Are your calculations for AC running consumption including battery storage capacity?  I read of another 5er with 2000W of solar, 8 batteries and run mini split as needed while boondocking without any need for generator, unless multiple days of insufficient sunshine.

Your first question is not how it is factored.  You need to determine how many amps your load(s) draw.  I will use what is a semi common battery bank which is 4 FLA or AGM 6v deep cycle batteries that give a total of 450 AH with a cost of about $800-900.  With FLA or AGM not drawing below 50% will give the longest life of the battery bank.  This gives you 225 AH of useable power.  If you have an item that draws 10 amps  you can run it for 22.5 hours.  If you have an item that draws 100 amps you have 2.25 hours.  There are some other factors for high draw vs low draw items but I am tying to keep it basic for now.  

Back to the 100 amp load, with a full battery bank.  If your charger, solar or otherwise, puts out 100 amps, you can run continuous with no loss or gain on your batteries.  If your charger only puts out 75 amps, you now have a 25 amp deficit.  Since you had a 225 AH bank you can now run your 100 amp load for 11 hours before your batteries are at 50% because only 25 amps are being drawn from the batteries.  So you have a net loss of power. 

This is where many people get in trouble and if I understand this part of the question right.  If you run your batteries down, you need enough charging capacity to run the load and enough excess power to charge the batteries.  

Now we will do the same math with different numbers.  Let's say your battery bank is at 50% and needs 225 AH to fully charge.  You are still drawing the 100 amps, but your charger is putting out 125 amps.  Now 100 amps are going to run your load, and 25 amps are going to charge the batteries.  Since you need 225 AH it will take 11 hours to fully charge the battiest.  Now you have a net power gain. 

I see the reference to split systems but I do not know what that is and do not have time to look it up right now.  I can talk about the rest though.  With 2000 watts of solar (roughly $3000) they have just over 100 amps of charging at peak performance (only a few hours per day).  You do not say what kind of batteries, but with that kind of solar it is likely lithium which are typically 100 AH per battery.  This gives a total of 800 AH.  With lithium you can draw down to 80% giving a 640 AH of useable power.  Lithium still run almost $1000/battery so that is $8000.  So you can use the math above to see how long they can run.  Also it is very likely they do not run AC 24/7, but I could be wrong.  Also depending on what units they have the draw may vary, each of mine draw about 150 amps.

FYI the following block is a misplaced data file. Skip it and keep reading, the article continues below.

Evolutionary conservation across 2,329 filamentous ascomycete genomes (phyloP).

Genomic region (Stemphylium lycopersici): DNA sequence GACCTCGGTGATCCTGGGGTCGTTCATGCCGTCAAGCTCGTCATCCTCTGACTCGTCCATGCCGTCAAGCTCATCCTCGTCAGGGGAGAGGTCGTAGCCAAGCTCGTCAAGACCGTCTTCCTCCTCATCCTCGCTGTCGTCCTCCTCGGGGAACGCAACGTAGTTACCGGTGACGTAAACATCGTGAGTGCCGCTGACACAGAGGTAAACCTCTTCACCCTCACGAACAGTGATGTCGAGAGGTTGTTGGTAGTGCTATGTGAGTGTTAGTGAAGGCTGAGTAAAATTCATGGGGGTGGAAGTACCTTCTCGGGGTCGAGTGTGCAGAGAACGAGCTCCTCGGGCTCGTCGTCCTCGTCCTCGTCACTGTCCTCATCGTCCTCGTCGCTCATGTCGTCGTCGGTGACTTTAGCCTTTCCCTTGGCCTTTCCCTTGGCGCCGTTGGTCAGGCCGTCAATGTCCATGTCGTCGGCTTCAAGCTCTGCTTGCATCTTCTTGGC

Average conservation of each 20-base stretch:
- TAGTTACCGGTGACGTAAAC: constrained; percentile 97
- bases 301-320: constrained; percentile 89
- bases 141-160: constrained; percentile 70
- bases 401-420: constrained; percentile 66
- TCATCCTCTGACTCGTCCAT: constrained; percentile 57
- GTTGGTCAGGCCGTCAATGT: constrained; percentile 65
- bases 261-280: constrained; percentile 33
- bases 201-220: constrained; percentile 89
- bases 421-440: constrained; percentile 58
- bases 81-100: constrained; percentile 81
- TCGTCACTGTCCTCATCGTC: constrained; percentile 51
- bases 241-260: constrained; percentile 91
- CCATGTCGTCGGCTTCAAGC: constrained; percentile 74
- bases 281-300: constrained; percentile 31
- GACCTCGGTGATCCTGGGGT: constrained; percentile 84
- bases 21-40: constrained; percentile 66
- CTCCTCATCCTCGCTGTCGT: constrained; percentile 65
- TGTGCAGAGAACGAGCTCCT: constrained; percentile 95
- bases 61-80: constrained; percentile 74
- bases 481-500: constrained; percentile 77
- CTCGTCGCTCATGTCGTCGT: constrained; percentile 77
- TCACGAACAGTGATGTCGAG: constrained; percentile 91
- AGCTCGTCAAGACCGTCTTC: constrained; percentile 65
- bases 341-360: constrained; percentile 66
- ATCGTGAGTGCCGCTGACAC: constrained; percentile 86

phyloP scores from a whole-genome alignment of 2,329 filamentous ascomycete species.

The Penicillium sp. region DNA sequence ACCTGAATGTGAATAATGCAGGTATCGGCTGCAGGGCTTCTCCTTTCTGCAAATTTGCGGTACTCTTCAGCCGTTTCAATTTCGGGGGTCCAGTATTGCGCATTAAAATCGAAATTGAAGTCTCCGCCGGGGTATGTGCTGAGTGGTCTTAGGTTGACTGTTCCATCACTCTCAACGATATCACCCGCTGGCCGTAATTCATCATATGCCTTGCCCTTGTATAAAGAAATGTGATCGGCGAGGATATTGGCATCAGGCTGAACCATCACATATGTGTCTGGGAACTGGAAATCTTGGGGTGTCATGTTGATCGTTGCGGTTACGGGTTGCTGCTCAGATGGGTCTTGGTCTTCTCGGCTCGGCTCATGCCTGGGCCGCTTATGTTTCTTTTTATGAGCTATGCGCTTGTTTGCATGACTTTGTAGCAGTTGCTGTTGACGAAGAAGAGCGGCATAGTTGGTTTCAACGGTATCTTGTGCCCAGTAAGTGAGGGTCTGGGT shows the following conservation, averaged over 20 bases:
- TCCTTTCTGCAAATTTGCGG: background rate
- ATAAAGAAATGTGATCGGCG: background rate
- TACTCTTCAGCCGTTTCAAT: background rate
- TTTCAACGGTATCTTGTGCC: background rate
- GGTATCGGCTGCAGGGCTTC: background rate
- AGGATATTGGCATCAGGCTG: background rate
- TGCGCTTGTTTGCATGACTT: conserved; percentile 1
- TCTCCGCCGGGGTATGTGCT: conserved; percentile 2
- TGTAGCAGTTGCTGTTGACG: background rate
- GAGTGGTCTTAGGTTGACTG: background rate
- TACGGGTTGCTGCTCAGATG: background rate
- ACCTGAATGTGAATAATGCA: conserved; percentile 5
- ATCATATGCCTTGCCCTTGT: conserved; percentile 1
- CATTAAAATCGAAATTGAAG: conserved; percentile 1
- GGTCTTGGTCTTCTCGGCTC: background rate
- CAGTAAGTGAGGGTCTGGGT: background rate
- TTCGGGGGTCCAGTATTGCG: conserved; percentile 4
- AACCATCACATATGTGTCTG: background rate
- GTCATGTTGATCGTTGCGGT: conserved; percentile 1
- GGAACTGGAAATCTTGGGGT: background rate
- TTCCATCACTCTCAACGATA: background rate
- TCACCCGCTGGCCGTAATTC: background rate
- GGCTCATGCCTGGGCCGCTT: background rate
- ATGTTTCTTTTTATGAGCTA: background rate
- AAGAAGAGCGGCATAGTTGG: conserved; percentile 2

4 hours ago, rpsinc said:

I dont have a sufficient solar system in place and am working on moving to a fitting design, so "inquiring minds want to know"

Typically I am only drawing down my batteries about 30% on a routine basis overnight.  At peak performance my solar puts out 50 amps of charing.  If I am only drawing 20 amps for living the other 30 amps is going into my batteries which charges them back up during the day.  In the morning we often use the coffee maker, microwave or toaster oven.  Each of these things also draw 150 amps but are only used for short periods. Again the solar makes up for this most of the time.  In the evening if we have not gotten a good charge then when we make dinner we run the generator for about an hour and my inverter has a 125 amp charger.  This allows us to use our cooking items and top off the batteries.  

Overall this is a math problem.  You need to know how much is going out (load(s), how much storage you need (batteries) how much you need to put in (charging), and how much you are willing to spend.  You can easily spend $20,000 on a full system, mine is about $5000 and I did the install, or you can buy a portable generator for under $1000.  My generator is built into the toy hauler.  All have advantages and disadvantages and you need to research what fits you needs.

 

I hope this was helpful. 

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The reference to 'split systems' is likely about mini split AC systems.  These AC systems can be very efficient and the one I use draws about 25٪ or maybe less than the power used by a RV AC and cools better.  Trying to run a RV AC with solar power is a tall order, if not impossible considering the total roof area and batteries required.  On the other hand we run our mini split AC during the day with solar power.  Here in the mountains it cools quickly when the sun goes down so it isn't needed then.  During the day we have seen temps into the lower 90's but our 12,000 btu mini split has been easily capable of keeping our 39' Teton cool.

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1 hour ago, podwerkz said:

Yeah...maybe he got rid of those expensive pampered poodles and is getting by with a misting fan.

Funny you mention that. Was  in 110 f Arizona heat last year sitting outside, Set up my misting fan, felt good, but my two rescue dogs thought it was too cool and crawled under the coach.

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If you do this on solar make sure you install an automatic transfer switch to automatically start the generator once your batteries get depleted to the point where there is enough power to start the generator.

I don’t have this type of setup yet because we made trade up in the next year or 2 and I don’t want to spend the money only to trade in or sell. I do have a mobile internet router and a Blink camera that monitors the temperature of my rig while my dog is left alone. I have it set to email me if temps get to low or to high. We are also thinking of a hide a key and posting our phone number in the event my dog needs to be rescued!